In 1997 the U.S. Bureau of the Census conducted surveys of State and Federal prison inmates for BJS and the Bureau of Prisons. These surveys asked sentenced Federal and State prison inmates whether they were under the influence of drugs at the time they committed the offense that resulted in their incar-ceration. The percentage of Federal and State prison inmates who reported they were under the influence of drugs at the time of the offense varied across the major offense categories (see table 2). These same studies found that drug offenders and robbers in State prisons were those most likely to report being under the influence of drugs at the time of the offense. State prison inmates convicted of sexual assault and negligent manslaughter were among those least likely to report being under the influence of drugs. Federal prison inmates were less likely, with the exception of murder and weapons offenses, than State inmates to have committed their offenses under the influence of drugs.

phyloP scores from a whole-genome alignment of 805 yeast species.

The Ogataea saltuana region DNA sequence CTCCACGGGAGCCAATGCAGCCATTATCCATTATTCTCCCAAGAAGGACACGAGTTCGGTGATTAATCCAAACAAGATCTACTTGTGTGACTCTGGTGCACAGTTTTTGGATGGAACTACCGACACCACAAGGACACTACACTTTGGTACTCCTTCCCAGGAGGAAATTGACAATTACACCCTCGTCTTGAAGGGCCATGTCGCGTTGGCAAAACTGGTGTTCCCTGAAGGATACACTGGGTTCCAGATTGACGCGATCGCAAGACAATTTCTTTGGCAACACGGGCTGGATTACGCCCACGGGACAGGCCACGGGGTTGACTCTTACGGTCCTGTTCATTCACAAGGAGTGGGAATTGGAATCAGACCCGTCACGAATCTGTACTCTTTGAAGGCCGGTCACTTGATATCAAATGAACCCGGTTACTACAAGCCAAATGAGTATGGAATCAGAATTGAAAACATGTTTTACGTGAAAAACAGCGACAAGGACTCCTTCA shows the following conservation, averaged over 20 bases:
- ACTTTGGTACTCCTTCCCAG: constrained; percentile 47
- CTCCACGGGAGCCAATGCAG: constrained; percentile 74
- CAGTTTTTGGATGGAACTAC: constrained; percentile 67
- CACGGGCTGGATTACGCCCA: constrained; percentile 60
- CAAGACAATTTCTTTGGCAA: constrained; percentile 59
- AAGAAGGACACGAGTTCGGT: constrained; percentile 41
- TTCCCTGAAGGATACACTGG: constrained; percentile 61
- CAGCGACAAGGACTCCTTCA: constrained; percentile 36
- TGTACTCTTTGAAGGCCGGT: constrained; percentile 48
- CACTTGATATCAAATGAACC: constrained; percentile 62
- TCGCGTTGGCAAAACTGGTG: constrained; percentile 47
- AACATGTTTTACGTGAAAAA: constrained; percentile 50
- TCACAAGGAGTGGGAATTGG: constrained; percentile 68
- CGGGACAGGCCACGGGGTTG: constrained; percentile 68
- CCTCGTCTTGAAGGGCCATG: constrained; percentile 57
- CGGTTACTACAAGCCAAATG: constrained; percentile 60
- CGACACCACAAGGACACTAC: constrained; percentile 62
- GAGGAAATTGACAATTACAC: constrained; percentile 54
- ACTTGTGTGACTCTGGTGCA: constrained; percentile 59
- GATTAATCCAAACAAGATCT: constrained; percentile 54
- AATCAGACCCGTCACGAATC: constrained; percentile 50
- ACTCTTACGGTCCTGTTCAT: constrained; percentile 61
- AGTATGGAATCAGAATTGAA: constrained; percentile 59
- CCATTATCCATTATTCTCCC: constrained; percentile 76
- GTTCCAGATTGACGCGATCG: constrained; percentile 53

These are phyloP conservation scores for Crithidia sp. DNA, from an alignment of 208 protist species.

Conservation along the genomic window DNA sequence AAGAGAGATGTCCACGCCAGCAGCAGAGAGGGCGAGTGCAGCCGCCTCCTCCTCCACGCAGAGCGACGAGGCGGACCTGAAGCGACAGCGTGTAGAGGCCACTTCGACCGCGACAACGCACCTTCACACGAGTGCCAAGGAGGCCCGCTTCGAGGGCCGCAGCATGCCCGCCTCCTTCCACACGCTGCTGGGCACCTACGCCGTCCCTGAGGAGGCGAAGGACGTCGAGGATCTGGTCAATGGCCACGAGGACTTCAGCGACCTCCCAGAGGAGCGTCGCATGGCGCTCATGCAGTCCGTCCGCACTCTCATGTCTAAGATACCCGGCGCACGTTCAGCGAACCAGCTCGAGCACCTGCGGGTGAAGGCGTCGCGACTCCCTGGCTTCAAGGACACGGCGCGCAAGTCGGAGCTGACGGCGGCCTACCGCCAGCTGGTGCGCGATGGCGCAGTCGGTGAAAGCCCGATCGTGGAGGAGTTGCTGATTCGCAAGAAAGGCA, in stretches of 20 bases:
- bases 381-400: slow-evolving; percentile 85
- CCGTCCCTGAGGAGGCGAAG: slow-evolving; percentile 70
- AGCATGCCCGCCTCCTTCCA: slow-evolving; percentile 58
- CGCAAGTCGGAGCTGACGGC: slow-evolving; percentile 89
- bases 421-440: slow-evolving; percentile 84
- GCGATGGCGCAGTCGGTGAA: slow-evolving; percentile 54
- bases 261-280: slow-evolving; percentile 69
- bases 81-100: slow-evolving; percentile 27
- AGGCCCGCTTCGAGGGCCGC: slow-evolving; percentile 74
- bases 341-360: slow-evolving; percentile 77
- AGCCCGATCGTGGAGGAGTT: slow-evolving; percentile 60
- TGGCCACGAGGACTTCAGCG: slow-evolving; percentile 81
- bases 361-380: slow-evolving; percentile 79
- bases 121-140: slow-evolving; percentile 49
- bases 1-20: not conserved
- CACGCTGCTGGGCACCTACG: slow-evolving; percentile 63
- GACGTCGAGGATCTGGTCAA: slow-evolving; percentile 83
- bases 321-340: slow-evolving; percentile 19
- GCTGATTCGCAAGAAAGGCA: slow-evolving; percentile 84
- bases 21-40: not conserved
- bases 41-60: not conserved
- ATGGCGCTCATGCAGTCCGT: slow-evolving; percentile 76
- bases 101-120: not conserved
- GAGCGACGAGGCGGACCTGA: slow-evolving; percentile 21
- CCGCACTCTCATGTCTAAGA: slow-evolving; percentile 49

Table 3. Percentage of Federal and State prison inmates who committed their offense to obtain money to buy drugs, 1991
Type of offenseFederal prison inmatesState prison inmates
Total of inmates 10% 17%
Violent offenses 18 12
  Homicide 3 5
  Sexual assault 0 2
  Robbery 27 27
  Assault 2 6
Property offenses 9 27
  Burglary 32 30
  Larceny/theft 13 31
  Fraud 7 25
  Other 8 14
Drug offenses 9 22
  Possession 7 16
  Trafficking 10 25
  Other 7 20
Public-order offenses 6 5